"Don't use that idiotic line 'dictator's daughter'," she told me and Andrew Stroehlein of Human Rights Watch, in one of her first tweets - adding that she would prefer to be referred to by name.
Her messages, whether in Russian or broken English (odd for someone who likes to boast of a Harvard degree), are often elusive and full of riddles. But her Twitter feed has still projected a shaft of light on to the bizarre world of Uzbek politics. Over the last few months, she has moved from sharing pictures of herself at fashion shows and in various yoga poses to accusing her mother and sister of witchcraft, and her father's officials of repression and abuses.
The main source of Karimova's troubles is a European corruption case. In 2012, a group of Swedish journalists investigated Finnish-Swedish Telecommunications giant TeliaSonera and discovered that the company paid $300m as a fee to enter Uzbekistan's lucrative mobile phone market. The money went to a small company registered in Gibraltar in the name of Gayane Avakyan, a woman with no apparent connection to the telecoms world.
Sources close to Karimova say Avakyan, who is in her early 20s, was a shop attendant in one of the many boutique stores Karimova owns in Tashkent and was recruited to help out at one of Karimova's fashion shows in Moscow. She quickly became one of her most trusted assistants and in 2013 found herself in the midst of one of Sweden's biggest-ever corruption scandals.
Prosecutor Gunnar Stetler, who is in charge of the case, says he has no doubt that officials from TeliaSonera bribed officials in Uzbekistan in order to enter the Uzbek market. The investigation is complex, he says, and involves 10 European countries. In Sweden, the telecom company's CEO and a number of board members have quit and four senior managers were recently forced to resign for what the company described as behaviour that was not "in line with sound business practices".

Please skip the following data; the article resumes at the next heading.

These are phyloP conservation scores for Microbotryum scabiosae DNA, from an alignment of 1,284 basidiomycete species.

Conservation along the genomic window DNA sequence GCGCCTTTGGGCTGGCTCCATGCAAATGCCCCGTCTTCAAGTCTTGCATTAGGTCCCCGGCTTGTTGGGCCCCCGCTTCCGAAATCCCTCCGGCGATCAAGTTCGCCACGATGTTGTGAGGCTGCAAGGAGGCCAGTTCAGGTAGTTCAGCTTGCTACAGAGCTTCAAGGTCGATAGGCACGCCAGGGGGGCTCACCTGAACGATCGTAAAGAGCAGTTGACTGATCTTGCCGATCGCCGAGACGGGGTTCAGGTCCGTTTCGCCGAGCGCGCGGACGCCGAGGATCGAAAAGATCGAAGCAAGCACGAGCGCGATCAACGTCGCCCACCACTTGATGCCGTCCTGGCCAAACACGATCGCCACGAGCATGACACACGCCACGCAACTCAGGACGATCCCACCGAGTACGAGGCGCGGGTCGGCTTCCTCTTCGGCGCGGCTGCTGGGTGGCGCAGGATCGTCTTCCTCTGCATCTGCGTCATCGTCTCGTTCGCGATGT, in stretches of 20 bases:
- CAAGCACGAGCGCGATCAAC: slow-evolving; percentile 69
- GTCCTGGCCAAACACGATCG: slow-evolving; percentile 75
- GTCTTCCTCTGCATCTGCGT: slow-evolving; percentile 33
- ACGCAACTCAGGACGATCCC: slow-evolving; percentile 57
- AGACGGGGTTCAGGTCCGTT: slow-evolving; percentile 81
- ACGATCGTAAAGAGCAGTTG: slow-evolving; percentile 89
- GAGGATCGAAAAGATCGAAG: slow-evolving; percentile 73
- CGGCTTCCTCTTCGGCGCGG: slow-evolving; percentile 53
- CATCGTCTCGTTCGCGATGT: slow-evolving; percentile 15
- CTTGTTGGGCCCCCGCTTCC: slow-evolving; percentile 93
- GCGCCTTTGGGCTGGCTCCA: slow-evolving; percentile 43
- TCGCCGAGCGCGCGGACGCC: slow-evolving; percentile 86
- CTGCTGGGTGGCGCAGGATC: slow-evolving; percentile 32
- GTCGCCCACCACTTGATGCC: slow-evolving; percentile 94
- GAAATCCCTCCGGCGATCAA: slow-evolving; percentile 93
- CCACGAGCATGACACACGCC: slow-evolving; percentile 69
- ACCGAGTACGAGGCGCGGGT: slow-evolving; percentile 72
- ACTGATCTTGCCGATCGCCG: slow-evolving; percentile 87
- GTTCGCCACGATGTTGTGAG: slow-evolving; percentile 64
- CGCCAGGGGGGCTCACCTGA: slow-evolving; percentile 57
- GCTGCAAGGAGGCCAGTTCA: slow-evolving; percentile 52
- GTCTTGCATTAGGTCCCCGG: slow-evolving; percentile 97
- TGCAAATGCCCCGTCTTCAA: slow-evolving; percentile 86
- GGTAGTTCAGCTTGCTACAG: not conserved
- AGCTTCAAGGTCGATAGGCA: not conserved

One of the journalists who investigated the TeliaSonera case, Joachim Dyfvermark, says no-one seems to know how much Karimova is worth but adds "from what we have seen the $300m from the TeliaSonera deal could be just the tip of the iceberg". It has been reported that she has a portfolio of 17 expensive properties around the world - though Karimova says she owns only one house in Geneva, and one flat in France, in addition to her home in Uzbekistan.
In our Twitter conversation, Karimova denied any connection to the TeliaSonera case. But this is not the only problem she has faced. In a separate corruption investigation in Switzerland, bank accounts linked to her have been frozen. Police have searched her properties in Geneva and France.
For five years, she is believed to have controlled Uzbekistan's largest conglomerate, a Swiss-registered company called Zeromax. She has always denied any connection to the company which published profits of $3-4bn a year until it was mysteriously shut down in 2010.